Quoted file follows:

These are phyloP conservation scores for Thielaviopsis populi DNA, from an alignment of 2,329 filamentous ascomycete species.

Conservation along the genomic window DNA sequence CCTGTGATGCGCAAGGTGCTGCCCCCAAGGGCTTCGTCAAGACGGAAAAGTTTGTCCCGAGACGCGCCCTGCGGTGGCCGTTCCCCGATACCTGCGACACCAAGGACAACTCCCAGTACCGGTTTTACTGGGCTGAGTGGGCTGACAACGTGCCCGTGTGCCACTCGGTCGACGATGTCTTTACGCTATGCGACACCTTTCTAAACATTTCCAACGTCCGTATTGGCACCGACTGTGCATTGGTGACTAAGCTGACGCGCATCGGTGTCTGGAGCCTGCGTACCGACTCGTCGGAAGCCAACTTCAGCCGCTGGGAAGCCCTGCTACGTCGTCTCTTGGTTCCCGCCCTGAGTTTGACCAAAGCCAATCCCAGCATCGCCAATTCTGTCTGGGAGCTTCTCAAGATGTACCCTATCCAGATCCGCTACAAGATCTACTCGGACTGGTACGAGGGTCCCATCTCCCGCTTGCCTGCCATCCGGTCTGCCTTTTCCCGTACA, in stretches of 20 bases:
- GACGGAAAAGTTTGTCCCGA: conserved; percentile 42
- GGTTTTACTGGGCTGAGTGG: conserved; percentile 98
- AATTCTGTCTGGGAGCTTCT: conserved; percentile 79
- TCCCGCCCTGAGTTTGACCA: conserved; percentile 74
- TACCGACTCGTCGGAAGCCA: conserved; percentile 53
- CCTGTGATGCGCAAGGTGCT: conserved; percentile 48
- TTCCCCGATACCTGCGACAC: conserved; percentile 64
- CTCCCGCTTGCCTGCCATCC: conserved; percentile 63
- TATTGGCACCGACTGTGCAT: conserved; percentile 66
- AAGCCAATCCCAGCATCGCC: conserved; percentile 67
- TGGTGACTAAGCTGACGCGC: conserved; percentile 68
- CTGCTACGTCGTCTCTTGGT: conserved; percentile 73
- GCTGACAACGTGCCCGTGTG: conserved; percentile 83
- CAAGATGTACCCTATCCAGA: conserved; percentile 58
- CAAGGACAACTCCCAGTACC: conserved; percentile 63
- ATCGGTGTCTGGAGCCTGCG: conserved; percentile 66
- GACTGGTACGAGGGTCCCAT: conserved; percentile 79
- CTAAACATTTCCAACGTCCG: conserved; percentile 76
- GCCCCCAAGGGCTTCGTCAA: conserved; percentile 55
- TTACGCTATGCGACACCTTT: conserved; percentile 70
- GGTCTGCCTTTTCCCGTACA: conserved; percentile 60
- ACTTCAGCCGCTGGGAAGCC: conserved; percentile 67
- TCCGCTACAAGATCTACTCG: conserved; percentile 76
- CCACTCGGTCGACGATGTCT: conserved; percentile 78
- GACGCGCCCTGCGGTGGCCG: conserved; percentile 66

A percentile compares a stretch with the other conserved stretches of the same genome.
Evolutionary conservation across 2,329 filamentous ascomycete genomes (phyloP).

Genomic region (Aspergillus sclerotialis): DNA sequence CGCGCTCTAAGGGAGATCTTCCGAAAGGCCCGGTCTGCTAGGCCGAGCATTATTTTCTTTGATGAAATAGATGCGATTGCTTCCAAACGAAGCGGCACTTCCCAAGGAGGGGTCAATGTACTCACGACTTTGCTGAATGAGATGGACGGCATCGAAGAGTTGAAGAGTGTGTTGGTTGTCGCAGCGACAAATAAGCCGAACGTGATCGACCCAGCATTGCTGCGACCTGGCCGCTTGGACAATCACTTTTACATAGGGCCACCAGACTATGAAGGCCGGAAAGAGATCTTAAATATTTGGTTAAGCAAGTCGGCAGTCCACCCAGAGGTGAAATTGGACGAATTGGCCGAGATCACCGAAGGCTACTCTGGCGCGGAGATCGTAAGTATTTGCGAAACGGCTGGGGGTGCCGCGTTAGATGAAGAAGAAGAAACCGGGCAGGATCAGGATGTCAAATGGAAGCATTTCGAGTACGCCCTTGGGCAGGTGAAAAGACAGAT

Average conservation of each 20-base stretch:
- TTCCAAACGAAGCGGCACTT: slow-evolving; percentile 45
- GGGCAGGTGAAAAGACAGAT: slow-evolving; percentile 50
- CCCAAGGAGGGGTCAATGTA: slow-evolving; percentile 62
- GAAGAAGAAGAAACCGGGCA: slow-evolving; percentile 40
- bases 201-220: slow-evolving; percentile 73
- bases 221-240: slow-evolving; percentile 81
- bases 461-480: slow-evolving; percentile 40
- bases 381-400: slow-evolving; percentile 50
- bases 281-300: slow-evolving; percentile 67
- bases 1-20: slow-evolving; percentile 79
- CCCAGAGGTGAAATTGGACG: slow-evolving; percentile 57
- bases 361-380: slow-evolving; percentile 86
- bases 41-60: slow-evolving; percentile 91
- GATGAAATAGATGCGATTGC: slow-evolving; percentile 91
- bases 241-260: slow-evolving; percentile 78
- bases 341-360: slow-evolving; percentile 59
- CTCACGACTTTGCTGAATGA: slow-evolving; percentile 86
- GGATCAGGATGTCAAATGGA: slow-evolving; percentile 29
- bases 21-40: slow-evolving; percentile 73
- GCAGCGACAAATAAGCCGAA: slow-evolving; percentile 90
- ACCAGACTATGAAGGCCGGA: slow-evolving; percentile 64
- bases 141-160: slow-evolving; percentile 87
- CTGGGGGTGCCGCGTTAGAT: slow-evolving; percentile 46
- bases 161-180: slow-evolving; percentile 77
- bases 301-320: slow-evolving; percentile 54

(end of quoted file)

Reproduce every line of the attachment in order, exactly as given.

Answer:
These are phyloP conservation scores for Thielaviopsis populi DNA, from an alignment of 2,329 filamentous ascomycete species.

Conservation along the genomic window DNA sequence CCTGTGATGCGCAAGGTGCTGCCCCCAAGGGCTTCGTCAAGACGGAAAAGTTTGTCCCGAGACGCGCCCTGCGGTGGCCGTTCCCCGATACCTGCGACACCAAGGACAACTCCCAGTACCGGTTTTACTGGGCTGAGTGGGCTGACAACGTGCCCGTGTGCCACTCGGTCGACGATGTCTTTACGCTATGCGACACCTTTCTAAACATTTCCAACGTCCGTATTGGCACCGACTGTGCATTGGTGACTAAGCTGACGCGCATCGGTGTCTGGAGCCTGCGTACCGACTCGTCGGAAGCCAACTTCAGCCGCTGGGAAGCCCTGCTACGTCGTCTCTTGGTTCCCGCCCTGAGTTTGACCAAAGCCAATCCCAGCATCGCCAATTCTGTCTGGGAGCTTCTCAAGATGTACCCTATCCAGATCCGCTACAAGATCTACTCGGACTGGTACGAGGGTCCCATCTCCCGCTTGCCTGCCATCCGGTCTGCCTTTTCCCGTACA, in stretches of 20 bases:
- GACGGAAAAGTTTGTCCCGA: conserved; percentile 42
- GGTTTTACTGGGCTGAGTGG: conserved; percentile 98
- AATTCTGTCTGGGAGCTTCT: conserved; percentile 79
- TCCCGCCCTGAGTTTGACCA: conserved; percentile 74
- TACCGACTCGTCGGAAGCCA: conserved; percentile 53
- CCTGTGATGCGCAAGGTGCT: conserved; percentile 48
- TTCCCCGATACCTGCGACAC: conserved; percentile 64
- CTCCCGCTTGCCTGCCATCC: conserved; percentile 63
- TATTGGCACCGACTGTGCAT: conserved; percentile 66
- AAGCCAATCCCAGCATCGCC: conserved; percentile 67
- TGGTGACTAAGCTGACGCGC: conserved; percentile 68
- CTGCTACGTCGTCTCTTGGT: conserved; percentile 73
- GCTGACAACGTGCCCGTGTG: conserved; percentile 83
- CAAGATGTACCCTATCCAGA: conserved; percentile 58
- CAAGGACAACTCCCAGTACC: conserved; percentile 63
- ATCGGTGTCTGGAGCCTGCG: conserved; percentile 66
- GACTGGTACGAGGGTCCCAT: conserved; percentile 79
- CTAAACATTTCCAACGTCCG: conserved; percentile 76
- GCCCCCAAGGGCTTCGTCAA: conserved; percentile 55
- TTACGCTATGCGACACCTTT: conserved; percentile 70
- GGTCTGCCTTTTCCCGTACA: conserved; percentile 60
- ACTTCAGCCGCTGGGAAGCC: conserved; percentile 67
- TCCGCTACAAGATCTACTCG: conserved; percentile 76
- CCACTCGGTCGACGATGTCT: conserved; percentile 78
- GACGCGCCCTGCGGTGGCCG: conserved; percentile 66

A percentile compares a stretch with the other conserved stretches of the same genome.
Evolutionary conservation across 2,329 filamentous ascomycete genomes (phyloP).

Genomic region (Aspergillus sclerotialis): DNA sequence CGCGCTCTAAGGGAGATCTTCCGAAAGGCCCGGTCTGCTAGGCCGAGCATTATTTTCTTTGATGAAATAGATGCGATTGCTTCCAAACGAAGCGGCACTTCCCAAGGAGGGGTCAATGTACTCACGACTTTGCTGAATGAGATGGACGGCATCGAAGAGTTGAAGAGTGTGTTGGTTGTCGCAGCGACAAATAAGCCGAACGTGATCGACCCAGCATTGCTGCGACCTGGCCGCTTGGACAATCACTTTTACATAGGGCCACCAGACTATGAAGGCCGGAAAGAGATCTTAAATATTTGGTTAAGCAAGTCGGCAGTCCACCCAGAGGTGAAATTGGACGAATTGGCCGAGATCACCGAAGGCTACTCTGGCGCGGAGATCGTAAGTATTTGCGAAACGGCTGGGGGTGCCGCGTTAGATGAAGAAGAAGAAACCGGGCAGGATCAGGATGTCAAATGGAAGCATTTCGAGTACGCCCTTGGGCAGGTGAAAAGACAGAT

Average conservation of each 20-base stretch:
- TTCCAAACGAAGCGGCACTT: slow-evolving; percentile 45
- GGGCAGGTGAAAAGACAGAT: slow-evolving; percentile 50
- CCCAAGGAGGGGTCAATGTA: slow-evolving; percentile 62
- GAAGAAGAAGAAACCGGGCA: slow-evolving; percentile 40
- bases 201-220: slow-evolving; percentile 73
- bases 221-240: slow-evolving; percentile 81
- bases 461-480: slow-evolving; percentile 40
- bases 381-400: slow-evolving; percentile 50
- bases 281-300: slow-evolving; percentile 67
- bases 1-20: slow-evolving; percentile 79
- CCCAGAGGTGAAATTGGACG: slow-evolving; percentile 57
- bases 361-380: slow-evolving; percentile 86
- bases 41-60: slow-evolving; percentile 91
- GATGAAATAGATGCGATTGC: slow-evolving; percentile 91
- bases 241-260: slow-evolving; percentile 78
- bases 341-360: slow-evolving; percentile 59
- CTCACGACTTTGCTGAATGA: slow-evolving; percentile 86
- GGATCAGGATGTCAAATGGA: slow-evolving; percentile 29
- bases 21-40: slow-evolving; percentile 73
- GCAGCGACAAATAAGCCGAA: slow-evolving; percentile 90
- ACCAGACTATGAAGGCCGGA: slow-evolving; percentile 64
- bases 141-160: slow-evolving; percentile 87
- CTGGGGGTGCCGCGTTAGAT: slow-evolving; percentile 46
- bases 161-180: slow-evolving; percentile 77
- bases 301-320: slow-evolving; percentile 54